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Do Natural Disasters Have Long-term Effects on Growth?

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  • Christian R. Jaramillo H.

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Abstract

Large natural disasters (LNDs) are ubiquitous phenomena with potentially large impacts on the infrastructure and population of countries and on their economic activity in general. Using a panel of 113 countries and 36 years of data, I examine the relationship between different measures of natural disaster impact and long-run economic growth. The sample is partitioned in two separate ways: according to the amount and type of disasters that countries have experienced and to the size of those disasters. For each partition, I present two sets of econometric estimations. The first regressions identify short-run and longer-lasting effects of LNDs. However, these first estimations do not distinguish between temporary but persistent effects and truly permanent ones. I thus estimate a structural model that allows me to identify permanent changes. The results of the first regressions show that for some of the groups of countries the disaster impact persists beyond the 2-5 years in which reconstruction and adaptation are expected to have an effect on the economy. However, the estimates using the structural model show that only for a very small number of countries which share a history of highly devastating natural disasters the negative effects are truly permanent.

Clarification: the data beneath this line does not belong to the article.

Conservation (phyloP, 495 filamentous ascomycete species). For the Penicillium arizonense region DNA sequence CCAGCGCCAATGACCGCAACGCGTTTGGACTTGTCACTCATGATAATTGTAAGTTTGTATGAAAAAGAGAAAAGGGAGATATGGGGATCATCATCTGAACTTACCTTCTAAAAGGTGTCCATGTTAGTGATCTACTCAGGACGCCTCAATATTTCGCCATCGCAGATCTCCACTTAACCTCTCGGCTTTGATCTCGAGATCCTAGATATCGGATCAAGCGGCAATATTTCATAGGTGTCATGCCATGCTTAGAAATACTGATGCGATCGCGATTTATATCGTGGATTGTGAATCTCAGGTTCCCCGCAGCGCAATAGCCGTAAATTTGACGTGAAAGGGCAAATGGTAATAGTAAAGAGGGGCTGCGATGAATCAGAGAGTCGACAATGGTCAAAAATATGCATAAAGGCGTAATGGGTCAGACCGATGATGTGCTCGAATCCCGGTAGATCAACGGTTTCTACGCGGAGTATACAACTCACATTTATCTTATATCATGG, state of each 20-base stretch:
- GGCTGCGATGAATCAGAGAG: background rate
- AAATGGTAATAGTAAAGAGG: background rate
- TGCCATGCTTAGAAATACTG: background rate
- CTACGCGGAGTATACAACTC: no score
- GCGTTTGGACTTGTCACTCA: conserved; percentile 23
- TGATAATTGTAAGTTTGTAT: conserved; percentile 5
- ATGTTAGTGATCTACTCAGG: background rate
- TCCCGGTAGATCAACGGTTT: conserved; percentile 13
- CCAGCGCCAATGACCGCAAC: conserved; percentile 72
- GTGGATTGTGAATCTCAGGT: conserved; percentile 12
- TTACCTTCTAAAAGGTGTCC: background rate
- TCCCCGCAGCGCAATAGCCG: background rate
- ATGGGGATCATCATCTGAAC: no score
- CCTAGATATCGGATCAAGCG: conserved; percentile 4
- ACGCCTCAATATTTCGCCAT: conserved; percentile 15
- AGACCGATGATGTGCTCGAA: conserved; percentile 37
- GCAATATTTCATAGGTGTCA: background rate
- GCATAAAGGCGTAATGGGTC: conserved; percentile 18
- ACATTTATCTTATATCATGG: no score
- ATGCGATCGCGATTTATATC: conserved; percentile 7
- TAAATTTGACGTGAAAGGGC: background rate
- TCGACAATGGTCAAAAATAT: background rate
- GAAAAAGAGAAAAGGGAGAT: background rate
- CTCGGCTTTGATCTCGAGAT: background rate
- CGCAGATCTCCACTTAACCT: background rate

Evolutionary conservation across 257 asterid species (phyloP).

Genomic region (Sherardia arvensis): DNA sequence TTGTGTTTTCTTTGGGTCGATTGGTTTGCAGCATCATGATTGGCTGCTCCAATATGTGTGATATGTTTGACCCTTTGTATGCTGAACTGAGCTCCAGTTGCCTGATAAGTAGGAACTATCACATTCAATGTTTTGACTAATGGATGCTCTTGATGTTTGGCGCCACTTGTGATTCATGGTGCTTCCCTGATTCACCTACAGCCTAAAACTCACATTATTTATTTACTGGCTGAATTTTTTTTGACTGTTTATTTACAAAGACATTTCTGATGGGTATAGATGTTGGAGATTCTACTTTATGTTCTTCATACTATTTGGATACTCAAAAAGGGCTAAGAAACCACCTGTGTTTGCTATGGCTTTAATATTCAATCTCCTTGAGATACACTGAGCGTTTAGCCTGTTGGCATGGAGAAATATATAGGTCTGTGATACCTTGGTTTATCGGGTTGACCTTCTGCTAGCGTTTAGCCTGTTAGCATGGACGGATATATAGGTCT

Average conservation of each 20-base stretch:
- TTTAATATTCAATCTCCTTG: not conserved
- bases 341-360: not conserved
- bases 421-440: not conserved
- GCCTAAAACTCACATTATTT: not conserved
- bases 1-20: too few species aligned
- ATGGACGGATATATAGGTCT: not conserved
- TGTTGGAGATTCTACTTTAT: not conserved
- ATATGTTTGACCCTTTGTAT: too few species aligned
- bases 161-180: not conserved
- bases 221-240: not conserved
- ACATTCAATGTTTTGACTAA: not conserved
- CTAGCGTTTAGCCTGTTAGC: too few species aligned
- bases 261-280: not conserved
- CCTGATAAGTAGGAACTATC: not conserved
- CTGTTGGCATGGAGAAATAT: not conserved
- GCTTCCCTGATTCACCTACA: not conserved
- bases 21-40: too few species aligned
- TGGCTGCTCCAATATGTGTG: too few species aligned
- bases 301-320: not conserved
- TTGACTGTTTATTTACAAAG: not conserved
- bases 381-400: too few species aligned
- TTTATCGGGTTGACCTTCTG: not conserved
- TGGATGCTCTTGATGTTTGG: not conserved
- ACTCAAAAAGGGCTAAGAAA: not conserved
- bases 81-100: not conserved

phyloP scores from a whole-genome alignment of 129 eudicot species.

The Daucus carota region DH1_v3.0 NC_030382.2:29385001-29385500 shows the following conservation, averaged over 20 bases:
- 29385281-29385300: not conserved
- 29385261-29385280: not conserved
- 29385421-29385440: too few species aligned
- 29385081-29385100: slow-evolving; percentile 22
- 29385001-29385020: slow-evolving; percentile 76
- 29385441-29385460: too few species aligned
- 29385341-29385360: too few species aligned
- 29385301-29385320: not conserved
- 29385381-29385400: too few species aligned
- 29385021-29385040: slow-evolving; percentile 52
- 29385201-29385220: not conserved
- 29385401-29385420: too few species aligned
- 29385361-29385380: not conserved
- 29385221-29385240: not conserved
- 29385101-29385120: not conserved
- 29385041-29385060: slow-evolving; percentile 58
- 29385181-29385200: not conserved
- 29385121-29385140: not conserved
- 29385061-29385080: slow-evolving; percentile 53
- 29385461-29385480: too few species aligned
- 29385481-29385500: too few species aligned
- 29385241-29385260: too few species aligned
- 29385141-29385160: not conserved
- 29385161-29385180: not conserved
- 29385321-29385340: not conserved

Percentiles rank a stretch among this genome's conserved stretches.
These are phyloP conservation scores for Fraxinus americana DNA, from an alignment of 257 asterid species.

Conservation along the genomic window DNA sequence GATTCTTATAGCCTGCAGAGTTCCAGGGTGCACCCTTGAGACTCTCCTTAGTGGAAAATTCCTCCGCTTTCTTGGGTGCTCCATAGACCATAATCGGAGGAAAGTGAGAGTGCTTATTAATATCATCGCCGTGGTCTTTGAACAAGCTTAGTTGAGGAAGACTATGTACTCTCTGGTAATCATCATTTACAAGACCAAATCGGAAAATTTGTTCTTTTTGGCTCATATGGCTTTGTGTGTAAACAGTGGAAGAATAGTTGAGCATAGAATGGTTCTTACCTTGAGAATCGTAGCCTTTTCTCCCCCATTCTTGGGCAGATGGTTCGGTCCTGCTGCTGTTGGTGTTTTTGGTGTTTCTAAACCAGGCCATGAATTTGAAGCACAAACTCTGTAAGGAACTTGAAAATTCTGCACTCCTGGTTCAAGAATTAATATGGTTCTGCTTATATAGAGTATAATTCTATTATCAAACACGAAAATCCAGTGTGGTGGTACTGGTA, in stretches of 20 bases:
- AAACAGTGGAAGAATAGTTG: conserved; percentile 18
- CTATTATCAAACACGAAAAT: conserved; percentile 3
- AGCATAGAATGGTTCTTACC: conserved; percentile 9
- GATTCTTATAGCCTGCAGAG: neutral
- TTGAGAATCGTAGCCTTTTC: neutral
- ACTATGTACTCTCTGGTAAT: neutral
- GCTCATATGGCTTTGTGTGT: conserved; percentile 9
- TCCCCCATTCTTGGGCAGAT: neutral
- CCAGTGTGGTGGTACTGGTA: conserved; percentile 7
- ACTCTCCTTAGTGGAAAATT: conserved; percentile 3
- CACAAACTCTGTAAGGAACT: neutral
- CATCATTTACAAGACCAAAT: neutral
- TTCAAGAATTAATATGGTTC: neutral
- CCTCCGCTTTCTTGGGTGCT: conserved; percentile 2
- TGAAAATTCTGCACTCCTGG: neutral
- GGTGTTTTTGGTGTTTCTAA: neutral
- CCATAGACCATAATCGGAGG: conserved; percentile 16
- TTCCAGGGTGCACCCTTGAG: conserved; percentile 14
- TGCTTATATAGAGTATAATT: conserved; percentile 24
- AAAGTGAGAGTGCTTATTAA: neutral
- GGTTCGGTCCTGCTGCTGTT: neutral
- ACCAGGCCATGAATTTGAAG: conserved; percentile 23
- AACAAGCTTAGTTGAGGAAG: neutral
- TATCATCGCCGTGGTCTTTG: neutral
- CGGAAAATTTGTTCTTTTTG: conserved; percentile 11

Suggested Citation

  • Christian R. Jaramillo H., 2009. "Do Natural Disasters Have Long-term Effects on Growth?," DOCUMENTOS CEDE 006647, UNIVERSIDAD DE LOS ANDES-CEDE.
  • Handle: RePEc:col:000089:006647
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    File URL: http://economia.uniandes.edu.co/publicaciones/dcede2009-24.pdf
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    As found by EconAcademics.org, the blog aggregator for Economics research:
    1. Do Natural Disasters Have Long-term Effects on Growth?